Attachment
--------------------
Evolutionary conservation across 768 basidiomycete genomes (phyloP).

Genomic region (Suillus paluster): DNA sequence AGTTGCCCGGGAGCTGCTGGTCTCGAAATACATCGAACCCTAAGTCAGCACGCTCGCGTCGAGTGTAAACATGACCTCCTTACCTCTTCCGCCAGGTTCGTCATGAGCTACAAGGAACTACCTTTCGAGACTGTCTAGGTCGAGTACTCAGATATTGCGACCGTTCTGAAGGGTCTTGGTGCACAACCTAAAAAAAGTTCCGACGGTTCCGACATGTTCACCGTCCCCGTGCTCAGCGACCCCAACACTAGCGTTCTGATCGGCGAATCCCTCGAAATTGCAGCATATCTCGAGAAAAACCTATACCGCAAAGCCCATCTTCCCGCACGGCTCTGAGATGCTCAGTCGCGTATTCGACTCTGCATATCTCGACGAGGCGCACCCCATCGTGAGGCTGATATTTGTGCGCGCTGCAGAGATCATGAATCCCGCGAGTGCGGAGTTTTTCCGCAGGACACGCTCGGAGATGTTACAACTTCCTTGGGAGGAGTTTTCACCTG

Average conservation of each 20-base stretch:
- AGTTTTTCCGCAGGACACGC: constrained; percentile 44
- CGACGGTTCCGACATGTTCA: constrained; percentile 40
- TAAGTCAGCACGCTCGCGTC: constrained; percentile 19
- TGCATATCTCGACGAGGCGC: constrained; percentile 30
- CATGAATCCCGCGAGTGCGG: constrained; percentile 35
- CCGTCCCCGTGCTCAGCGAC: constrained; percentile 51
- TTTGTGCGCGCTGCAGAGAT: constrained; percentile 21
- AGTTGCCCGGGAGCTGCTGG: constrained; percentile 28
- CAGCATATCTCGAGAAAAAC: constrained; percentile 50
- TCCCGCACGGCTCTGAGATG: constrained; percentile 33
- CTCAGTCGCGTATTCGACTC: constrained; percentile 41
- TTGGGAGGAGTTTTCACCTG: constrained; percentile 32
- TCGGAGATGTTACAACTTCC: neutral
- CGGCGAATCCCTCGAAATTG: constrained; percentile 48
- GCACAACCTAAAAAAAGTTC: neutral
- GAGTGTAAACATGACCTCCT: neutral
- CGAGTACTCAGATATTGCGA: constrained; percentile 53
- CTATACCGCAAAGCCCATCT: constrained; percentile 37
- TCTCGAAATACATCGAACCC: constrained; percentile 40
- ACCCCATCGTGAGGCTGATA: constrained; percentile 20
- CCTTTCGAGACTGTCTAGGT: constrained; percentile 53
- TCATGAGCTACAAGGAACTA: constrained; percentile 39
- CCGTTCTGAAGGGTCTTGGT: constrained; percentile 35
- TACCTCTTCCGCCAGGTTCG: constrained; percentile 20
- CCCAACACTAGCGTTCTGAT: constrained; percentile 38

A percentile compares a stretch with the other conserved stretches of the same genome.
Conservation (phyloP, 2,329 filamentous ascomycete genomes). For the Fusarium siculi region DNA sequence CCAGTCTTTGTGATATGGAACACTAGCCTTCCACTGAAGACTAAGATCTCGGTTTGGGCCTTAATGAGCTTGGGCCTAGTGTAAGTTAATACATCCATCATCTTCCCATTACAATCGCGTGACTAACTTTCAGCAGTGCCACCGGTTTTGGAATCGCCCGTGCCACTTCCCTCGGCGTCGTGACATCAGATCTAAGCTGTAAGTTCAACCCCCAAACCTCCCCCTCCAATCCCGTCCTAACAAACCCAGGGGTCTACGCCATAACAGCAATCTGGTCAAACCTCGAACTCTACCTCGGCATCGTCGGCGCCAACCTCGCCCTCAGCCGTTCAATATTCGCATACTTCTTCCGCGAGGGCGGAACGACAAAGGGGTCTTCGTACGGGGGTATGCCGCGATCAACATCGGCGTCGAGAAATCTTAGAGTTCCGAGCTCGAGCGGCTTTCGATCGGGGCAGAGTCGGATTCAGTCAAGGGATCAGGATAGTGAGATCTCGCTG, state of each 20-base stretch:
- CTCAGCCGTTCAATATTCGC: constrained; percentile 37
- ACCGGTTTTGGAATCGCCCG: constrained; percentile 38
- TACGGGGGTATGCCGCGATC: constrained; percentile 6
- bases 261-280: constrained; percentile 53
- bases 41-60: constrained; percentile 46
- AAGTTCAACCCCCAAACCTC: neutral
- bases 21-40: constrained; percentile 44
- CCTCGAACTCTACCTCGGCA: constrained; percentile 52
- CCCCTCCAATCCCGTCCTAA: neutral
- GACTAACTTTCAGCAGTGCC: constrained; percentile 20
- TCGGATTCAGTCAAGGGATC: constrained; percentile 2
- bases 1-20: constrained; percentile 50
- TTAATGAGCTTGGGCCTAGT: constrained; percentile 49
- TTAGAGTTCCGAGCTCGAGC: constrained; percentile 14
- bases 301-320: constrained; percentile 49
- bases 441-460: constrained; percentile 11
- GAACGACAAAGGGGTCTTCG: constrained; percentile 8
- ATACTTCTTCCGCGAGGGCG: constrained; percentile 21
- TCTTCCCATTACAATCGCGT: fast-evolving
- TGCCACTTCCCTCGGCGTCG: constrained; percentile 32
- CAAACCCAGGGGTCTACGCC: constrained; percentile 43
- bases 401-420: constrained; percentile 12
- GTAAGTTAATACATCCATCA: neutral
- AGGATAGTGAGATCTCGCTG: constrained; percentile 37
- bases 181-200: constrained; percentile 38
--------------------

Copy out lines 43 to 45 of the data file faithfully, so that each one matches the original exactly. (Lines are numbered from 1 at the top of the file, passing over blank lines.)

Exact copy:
- TTAATGAGCTTGGGCCTAGT: constrained; percentile 49
- TTAGAGTTCCGAGCTCGAGC: constrained; percentile 14
- bases 301-320: constrained; percentile 49